The Group Buy concept is not a new one (especially in the keyboard world) - your question is actually very valid as QC and return policies are a very frequent issue with standard group buys. Some of them from first-time design teams take years to turn around, released by companies who don’t necessarily have the resources to handle serious QA/CS issues after shipping.

A reason we’re doing Forge this way is because we can improve on the typical GB process. We are only doing this now that we have resources to weave these releases within our already optimized production processes. We can do them fast while maintaining full quality control.

“Production failing to produce a suitable product” is not a concern, as Forge products undergo the same QA testing and inspection process as our main line products. If we can’t make it to standards, then we wouldn’t release it. If a serious defect were to be found, the product is delayed/reworked until its right.

If you do have an issue with your unit, aside from the 30 day return window Forge releases are also covered by our standard 1-2 year warranty (depending on product). So you’re fully protected all around. We’ll have buffer inventory set aside for RMAs as well.


Thank you for providing these details. It helps understand the process better.

I will say that while I am a huge fan of the model o and snagged the o pro in group buy, I am most interested in a fingertip grip style mouse. With this latest mouse announcement, I now see the mouse I would be most interested, but have already committed to a different model.

While I recognize this is all new, a suggestion I have is if you know these styles are a potential, a heads up of possible forge releases would be nice.

Ultimately, I won’t be going for the new style due to my prior choice. While I don’t regret it and will likely love the O Pro, it means those who may have interest in something might jump at the closest thing and you lose a sale on the perfect product for a person.

Thank you again for being open to a dialogue here. Hoping this view helps adjust your approach as I don’t believe I’m alone in this experience.

Quick edit: I only voice all this because I both love glorious(which means I care),and believe you have created a great space here in the forum.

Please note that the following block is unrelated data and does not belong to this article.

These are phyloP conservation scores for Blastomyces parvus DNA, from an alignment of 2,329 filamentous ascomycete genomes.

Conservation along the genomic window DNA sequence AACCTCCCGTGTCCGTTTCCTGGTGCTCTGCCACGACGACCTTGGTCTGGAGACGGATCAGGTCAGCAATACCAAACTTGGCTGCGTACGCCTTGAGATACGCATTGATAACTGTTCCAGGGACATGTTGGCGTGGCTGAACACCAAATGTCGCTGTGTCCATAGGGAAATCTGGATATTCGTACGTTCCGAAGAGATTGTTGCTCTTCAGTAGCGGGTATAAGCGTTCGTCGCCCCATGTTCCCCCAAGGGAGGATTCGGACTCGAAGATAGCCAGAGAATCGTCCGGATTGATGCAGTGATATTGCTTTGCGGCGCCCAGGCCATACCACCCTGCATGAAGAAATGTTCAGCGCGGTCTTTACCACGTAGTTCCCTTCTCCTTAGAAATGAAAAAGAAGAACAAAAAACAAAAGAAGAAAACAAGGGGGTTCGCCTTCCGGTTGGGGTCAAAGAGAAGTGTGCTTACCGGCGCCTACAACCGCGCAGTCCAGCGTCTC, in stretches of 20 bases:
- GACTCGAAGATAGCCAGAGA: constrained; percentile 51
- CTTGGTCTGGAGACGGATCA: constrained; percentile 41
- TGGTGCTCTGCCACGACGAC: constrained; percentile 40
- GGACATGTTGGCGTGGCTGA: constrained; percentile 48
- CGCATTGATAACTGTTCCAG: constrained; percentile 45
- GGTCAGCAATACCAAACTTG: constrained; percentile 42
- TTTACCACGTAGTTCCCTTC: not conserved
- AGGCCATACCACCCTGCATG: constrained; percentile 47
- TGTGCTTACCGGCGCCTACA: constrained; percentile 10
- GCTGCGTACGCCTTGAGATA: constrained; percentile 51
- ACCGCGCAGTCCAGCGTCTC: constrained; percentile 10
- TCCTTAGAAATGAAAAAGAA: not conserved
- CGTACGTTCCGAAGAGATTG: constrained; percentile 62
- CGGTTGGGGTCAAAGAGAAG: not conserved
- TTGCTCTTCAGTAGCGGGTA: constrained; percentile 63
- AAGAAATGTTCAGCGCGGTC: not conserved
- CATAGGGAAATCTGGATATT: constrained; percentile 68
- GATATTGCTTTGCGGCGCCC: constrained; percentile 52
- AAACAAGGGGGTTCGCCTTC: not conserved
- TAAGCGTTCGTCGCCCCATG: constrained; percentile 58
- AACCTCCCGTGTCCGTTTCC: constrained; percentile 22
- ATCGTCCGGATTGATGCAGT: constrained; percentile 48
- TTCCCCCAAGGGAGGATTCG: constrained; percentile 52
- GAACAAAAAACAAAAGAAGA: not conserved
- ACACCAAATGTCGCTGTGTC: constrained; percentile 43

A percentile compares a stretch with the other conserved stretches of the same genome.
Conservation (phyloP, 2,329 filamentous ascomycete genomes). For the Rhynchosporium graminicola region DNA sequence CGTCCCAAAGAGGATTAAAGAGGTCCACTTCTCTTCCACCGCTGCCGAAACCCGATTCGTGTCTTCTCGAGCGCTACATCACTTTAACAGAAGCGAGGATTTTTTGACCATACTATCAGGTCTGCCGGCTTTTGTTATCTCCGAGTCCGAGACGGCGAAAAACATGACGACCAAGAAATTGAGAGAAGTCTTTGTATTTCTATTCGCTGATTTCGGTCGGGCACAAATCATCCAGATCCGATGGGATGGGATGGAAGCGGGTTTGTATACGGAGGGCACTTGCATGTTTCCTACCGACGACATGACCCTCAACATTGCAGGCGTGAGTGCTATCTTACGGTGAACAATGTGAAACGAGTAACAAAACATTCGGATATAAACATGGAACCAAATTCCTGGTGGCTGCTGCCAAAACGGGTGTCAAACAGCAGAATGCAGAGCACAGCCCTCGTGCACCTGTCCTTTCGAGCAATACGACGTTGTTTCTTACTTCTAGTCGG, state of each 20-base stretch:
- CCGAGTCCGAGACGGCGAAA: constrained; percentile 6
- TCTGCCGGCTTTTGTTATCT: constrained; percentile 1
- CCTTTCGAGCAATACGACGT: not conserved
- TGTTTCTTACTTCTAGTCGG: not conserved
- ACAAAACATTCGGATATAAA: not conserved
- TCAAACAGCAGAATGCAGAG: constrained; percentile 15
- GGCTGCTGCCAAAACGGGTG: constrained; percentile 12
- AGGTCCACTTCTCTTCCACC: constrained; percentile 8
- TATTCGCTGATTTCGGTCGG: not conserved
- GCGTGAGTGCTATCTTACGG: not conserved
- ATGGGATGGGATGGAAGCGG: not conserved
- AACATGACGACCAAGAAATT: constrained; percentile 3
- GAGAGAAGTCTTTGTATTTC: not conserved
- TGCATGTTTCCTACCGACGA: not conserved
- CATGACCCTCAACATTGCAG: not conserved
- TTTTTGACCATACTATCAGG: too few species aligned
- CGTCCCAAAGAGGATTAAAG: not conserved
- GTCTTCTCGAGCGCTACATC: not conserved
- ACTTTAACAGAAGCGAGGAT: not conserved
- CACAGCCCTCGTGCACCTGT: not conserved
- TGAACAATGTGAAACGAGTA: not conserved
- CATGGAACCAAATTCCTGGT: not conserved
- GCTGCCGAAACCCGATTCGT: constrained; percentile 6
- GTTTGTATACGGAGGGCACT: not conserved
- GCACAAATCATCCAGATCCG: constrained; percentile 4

@Xel Thank you for the prompt response. Also thanks for the explanation. I think today’s consumer has very high expectations in the PC space, and transparency and communication are highly regarded. I would agree with @LiquidMaverick, a general idea of what approaches will at least offer some consumer choice. Teasers that a claw/fingertip, or whatever is on the horizon allows the right product a fighting chance to land in the hands of the right consumer. I suspect people that would have liked a claw mouse, but got a MOP will probably harbor a resentment, and the sense of excitement is gone when you have to RMA a product you’ve waited months to receive.

That being said, y’all have a great opportunity to grab Razer loyalists that can’t get the Viper Mini wireless they crave.

Again, thanks for the opportunity to speak our minds, and for the openness of your response.


Teasers that a claw/fingertip, or whatever is on the horizon allows the right product a fighting chance to land in the hands of the right consumer.

Probably the route we will take. This still opens a can of worms with demands for additional information. There’s a host of reasons why companies don’t typically release their full roadmaps well in advance. But we’ll figure something out that works for everyone.


Thanks for the open dialogue. There’s always going to be challenges, and the demand for additional information is a sign of engagement and relevance. Both opportunities for building positive relationships with your consumer. When people don’t want more info, they’ve probably already checked out.

It’s a new concept for us, (Forge), so there will be growing pains, and again, I’m appreciative of these opportunities to discuss it.


As per usual, I’m in full agreement with @TechwithCraw. Thank you @Xel for taking the time and continuing the conversation. It’s exciting to be here for the forge. And I appreciate glorious considering feedback from the forum.